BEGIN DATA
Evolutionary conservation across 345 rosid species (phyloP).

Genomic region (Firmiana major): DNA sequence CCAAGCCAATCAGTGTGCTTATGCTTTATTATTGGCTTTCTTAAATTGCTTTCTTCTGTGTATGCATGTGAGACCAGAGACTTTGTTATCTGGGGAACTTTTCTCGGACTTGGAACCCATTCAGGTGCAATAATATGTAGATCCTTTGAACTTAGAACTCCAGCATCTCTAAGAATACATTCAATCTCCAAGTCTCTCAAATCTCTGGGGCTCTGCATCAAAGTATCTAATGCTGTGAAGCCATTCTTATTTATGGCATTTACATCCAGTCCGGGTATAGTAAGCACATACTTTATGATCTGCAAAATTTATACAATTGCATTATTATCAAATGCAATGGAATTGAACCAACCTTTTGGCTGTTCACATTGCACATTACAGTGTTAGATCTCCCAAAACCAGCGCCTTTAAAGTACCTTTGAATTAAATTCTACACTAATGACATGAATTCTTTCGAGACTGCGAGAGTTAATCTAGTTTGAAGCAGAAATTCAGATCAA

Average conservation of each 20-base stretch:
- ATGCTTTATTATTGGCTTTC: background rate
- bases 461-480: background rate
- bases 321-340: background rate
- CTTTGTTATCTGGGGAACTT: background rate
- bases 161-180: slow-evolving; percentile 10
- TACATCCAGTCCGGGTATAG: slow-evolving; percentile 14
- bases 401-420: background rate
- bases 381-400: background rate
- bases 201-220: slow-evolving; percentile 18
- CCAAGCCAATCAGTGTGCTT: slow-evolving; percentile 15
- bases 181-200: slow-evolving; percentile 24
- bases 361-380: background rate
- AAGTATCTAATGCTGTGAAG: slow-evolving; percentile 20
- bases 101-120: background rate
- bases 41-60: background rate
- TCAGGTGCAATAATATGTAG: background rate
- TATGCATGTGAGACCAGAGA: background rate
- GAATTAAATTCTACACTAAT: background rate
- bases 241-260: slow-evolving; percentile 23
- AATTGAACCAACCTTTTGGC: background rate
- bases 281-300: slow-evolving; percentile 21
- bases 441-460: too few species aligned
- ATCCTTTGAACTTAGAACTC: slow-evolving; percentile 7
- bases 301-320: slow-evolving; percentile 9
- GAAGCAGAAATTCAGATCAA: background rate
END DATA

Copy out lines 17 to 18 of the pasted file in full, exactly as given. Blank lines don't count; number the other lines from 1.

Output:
- bases 101-120: background rate
- bases 41-60: background rate